Homeless with a title deed: Soweto land owners' 10-year battle

06 April 2020 - 06:33
The city says it is working hard to resolve the issue, but a council resolution to have it buy back the land is still outstanding, hamstringing the process.
The city says it is working hard to resolve the issue, but a council resolution to have it buy back the land is still outstanding, hamstringing the process.
Image: 123rf/jager

For farmworker Zwelakhe Manana, having a piece of land on which to build a home for his wife and children had been a lifelong dream.

But after nearly a decade of bureaucratic bungling by the City of Johannesburg and the Joburg Property Company — and a protracted court battle which still rages — the 29-year-old has all but abandoned hope.  

“I regret buying that land, after 10 years I have nothing to show for it,” he told Times Select.

Manana, who works on a farm in northern KwaZulu-Natal, was one of nine people who purchased residential stands in Zondi, Soweto, as part of the city’s “land regularisation programme” between 2009 and 2014.

The vacant veld, which was owned by the city, was subdivided and placed on public auction, the process culminating with a glitzy ceremony at the plush Gallagher Estate. There, Johannesburg mayor Parks Tau handed over title deeds.

But as soon as the new landowners tried to build their dream houses, they realised their pursuits would be fraught.

Their stands had no access to bulk infrastructure to supply electricity and water, forcing the new residents to wait for the city to act.

Despite the land standing vacant, the owners soon started amassing mammoth bills for rates and taxes.

In 2017 they banded together and, with the help of Wits University’s Centre for Applied Legal Studies (CALS), hauled city fathers to court to compel them to build the bulk infrastructure and clear the debt the nine had incurred.

They told us we just needed to be patient while they installed services for the land. We waited and we waited. We are still waiting today.
Zondi land owner Zwelakhe Manana. 

“When this land came available to be auctioned, I was so excited, I thought that if I could get a stand it would be a place for my family,” Manana said.

“They told us we just needed to be patient while they installed services for the land. We waited and we waited. We are still waiting today,” he added.

According to court papers obtained by Times Select, Johannesburg high court judge Thifhelimbilu Mudau ruled in favour of the landowners in October 2018.

In a settlement agreement which was made an order of the court, Mudau ordered that the city install bulk infrastructure and cancel the landowners' rates debt.

Another term of Mudau’s ruling was that the City of Johannesburg and the Joburg Property Company had two months to file a report setting out steps they had taken to provide bulk services.

This report was never filed.

In September last year, CALS attorney Vuyolethu Mntonintshi served officials with a contempt of court application in an attempt to spur them into action.  

“Nothing has been done. They have never complied with the court order. We have given them every indulgence,” he said.

With the resignation of DA mayor Herman Mashaba and political upheaval causing a leadership void in the city, a fresh court challenge has been delayed until now.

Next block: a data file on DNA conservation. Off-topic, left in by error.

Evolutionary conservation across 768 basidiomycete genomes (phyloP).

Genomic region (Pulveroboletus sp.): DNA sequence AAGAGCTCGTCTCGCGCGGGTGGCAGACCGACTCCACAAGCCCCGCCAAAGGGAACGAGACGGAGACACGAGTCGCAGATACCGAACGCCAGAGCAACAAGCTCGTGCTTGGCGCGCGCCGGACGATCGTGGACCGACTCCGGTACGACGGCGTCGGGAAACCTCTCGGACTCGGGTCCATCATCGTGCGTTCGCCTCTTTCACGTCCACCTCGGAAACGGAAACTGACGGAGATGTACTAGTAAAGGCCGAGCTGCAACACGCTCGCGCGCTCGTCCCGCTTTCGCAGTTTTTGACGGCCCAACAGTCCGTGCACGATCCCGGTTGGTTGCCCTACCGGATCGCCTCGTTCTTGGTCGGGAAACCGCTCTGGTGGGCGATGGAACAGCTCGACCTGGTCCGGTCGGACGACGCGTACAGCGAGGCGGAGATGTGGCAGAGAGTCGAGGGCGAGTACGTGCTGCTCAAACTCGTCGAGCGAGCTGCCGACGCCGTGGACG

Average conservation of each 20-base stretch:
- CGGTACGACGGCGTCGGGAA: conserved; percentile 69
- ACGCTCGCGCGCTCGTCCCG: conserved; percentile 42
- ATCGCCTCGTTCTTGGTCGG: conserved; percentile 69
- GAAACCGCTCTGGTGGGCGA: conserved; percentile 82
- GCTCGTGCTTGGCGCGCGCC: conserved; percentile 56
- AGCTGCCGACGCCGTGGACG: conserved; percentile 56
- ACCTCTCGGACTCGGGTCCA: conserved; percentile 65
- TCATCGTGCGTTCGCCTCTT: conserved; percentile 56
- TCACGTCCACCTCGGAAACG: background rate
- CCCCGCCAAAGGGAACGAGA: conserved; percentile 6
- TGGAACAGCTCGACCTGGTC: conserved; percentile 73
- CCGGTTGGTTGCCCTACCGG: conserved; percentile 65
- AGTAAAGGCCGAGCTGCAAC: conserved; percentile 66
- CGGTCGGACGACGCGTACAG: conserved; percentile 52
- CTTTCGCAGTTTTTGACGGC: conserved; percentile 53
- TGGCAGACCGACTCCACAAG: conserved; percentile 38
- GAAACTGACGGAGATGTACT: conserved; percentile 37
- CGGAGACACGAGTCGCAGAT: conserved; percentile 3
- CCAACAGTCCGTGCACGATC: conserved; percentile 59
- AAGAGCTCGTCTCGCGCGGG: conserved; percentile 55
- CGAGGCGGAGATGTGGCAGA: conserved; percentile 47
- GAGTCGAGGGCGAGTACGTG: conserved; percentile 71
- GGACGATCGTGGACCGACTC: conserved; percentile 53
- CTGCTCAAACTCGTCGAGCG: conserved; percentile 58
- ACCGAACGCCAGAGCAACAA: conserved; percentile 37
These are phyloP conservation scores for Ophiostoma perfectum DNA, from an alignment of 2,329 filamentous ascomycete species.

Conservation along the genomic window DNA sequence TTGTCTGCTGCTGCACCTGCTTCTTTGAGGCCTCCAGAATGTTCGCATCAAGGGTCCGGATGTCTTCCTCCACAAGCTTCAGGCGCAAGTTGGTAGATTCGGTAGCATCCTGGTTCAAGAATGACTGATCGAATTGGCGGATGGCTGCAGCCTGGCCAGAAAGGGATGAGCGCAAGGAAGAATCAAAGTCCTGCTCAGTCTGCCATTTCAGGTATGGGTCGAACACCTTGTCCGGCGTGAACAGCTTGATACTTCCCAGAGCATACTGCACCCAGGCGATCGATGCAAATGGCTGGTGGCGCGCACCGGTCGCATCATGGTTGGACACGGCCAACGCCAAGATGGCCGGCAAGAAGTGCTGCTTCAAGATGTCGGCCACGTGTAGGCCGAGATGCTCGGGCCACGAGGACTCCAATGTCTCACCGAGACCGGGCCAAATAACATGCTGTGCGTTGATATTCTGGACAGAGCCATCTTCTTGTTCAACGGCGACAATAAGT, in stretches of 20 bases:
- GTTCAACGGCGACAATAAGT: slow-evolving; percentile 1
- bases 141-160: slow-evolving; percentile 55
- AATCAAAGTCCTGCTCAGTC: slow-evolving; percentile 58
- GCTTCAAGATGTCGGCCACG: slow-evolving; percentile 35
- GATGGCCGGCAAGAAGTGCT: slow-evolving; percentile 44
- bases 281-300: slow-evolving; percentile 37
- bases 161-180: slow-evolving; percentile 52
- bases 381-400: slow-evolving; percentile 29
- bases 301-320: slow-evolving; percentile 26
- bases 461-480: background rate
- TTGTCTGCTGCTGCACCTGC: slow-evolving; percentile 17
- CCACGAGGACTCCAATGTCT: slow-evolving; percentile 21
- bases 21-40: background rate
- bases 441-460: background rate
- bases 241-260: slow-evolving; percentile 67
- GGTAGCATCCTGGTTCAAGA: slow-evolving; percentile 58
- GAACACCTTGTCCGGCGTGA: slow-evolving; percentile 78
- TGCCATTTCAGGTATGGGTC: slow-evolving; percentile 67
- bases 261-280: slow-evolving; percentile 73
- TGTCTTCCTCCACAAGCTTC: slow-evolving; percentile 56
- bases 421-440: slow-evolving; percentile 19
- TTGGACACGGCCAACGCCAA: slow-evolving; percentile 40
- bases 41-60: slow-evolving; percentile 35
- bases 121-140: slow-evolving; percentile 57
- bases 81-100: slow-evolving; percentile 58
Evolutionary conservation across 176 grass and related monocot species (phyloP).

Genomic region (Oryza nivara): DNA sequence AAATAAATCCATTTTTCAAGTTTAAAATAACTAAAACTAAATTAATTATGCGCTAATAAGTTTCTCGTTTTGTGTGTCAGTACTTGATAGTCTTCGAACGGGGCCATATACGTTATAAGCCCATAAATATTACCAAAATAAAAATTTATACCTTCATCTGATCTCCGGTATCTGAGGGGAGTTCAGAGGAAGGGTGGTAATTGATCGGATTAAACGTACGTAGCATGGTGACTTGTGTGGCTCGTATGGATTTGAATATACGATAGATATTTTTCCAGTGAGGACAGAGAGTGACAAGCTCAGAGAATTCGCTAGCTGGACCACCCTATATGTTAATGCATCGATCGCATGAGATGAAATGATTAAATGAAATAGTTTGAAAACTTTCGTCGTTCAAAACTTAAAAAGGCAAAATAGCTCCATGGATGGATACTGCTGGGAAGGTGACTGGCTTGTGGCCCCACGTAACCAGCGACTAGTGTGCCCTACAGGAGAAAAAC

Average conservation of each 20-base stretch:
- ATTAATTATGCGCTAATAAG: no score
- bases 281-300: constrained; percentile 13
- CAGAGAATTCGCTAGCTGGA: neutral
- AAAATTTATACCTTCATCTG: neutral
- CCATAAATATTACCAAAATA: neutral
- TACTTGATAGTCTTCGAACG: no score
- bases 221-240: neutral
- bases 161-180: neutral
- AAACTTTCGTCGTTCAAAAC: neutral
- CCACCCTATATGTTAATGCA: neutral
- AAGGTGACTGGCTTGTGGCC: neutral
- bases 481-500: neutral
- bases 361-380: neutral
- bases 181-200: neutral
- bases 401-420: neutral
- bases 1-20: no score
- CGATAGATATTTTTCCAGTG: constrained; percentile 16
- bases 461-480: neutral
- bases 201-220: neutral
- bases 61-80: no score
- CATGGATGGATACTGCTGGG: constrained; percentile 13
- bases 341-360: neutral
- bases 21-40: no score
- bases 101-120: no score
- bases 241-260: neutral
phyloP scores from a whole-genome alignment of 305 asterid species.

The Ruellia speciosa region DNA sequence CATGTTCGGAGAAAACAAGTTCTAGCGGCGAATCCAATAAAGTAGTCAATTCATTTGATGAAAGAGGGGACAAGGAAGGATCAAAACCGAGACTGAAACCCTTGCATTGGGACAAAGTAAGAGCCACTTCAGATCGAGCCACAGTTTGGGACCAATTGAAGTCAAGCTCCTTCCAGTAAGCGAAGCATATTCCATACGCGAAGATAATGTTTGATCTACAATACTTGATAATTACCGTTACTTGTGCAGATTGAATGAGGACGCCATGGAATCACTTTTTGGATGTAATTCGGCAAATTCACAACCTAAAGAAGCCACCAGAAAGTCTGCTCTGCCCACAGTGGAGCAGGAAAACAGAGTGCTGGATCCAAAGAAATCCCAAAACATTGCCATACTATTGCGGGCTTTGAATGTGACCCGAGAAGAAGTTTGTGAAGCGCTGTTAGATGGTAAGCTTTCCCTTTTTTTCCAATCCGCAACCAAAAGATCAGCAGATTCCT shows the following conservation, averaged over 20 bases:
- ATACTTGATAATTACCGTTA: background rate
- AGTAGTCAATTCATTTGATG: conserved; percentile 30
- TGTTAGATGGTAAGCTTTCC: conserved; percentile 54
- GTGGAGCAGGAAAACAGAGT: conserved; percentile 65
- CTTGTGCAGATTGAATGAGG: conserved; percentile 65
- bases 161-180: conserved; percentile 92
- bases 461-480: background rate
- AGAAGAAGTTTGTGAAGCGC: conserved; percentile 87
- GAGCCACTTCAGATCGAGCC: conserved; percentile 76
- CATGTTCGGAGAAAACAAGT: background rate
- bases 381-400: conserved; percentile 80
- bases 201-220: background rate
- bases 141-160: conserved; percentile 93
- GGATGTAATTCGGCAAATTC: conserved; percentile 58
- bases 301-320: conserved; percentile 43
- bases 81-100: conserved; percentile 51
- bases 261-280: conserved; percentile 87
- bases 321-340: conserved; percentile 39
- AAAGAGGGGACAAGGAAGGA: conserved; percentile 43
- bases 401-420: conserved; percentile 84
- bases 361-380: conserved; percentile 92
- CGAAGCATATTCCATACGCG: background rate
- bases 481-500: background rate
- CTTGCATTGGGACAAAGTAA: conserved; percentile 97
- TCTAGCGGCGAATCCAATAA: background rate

The contempt of court application, expected to be set down when courts reopen from the forced Covid-19 recess, is a bid to have new Johannesburg mayor Geoff Makhubo and the city manager joined to the case.

“We want to join the new mayor because we have seen a tendency of officials shifting responsibility and blame. We want to tie them to this,” Mntonintshi said.

“These people are in pain. They have been waiting for their land for 10 years,” he added.

This pain is all too familiar for unemployed father Lebohang Motsumi, of Ekurhuleni, whose land purchase has become a nightmare.

Having a piece of land is supposed to be a dream, but in the reality of what has happened, it is a nightmare
Zondi land owner Lebohang Motsumi

“Having a piece of land is supposed to be a dream, but in the reality of what has happened, it is a nightmare,” he said.

He paid R37,500 for his stand and has since amassed more than R10,000 in rates debt for a property he has only seen and never used.

“Only after we had the title deeds in our hands did we realise there was no bulk, and because of that, there was no chance we could ever build houses on our land,” he said.

“I was going to build myself a home and so many years later I am still renting,” he added.

He said that the City of Johannesburg had ignored the court order, leaving her to deal with debt collectors.

“Everything they promised when we settled out of court was a lie. My bills are still piling up from the city and I am the one who suffers because now my credit rating is compromised,” he said.

“It is just a vacant veld, there is nothing there. I used to go and visit my stand, but going there just makes me sad, so I stay away.”

City of Johannesburg spokesperson Nthatisi Modingoane said the city was working hard to resolve the issue.

Modingoane said a council resolution to have the city buy back the land was still outstanding, hamstringing the process.

Repeated attempts to secure comment from the Joburg Property Company and the Gauteng department of human settlements were unsuccessful at the time of publishing.


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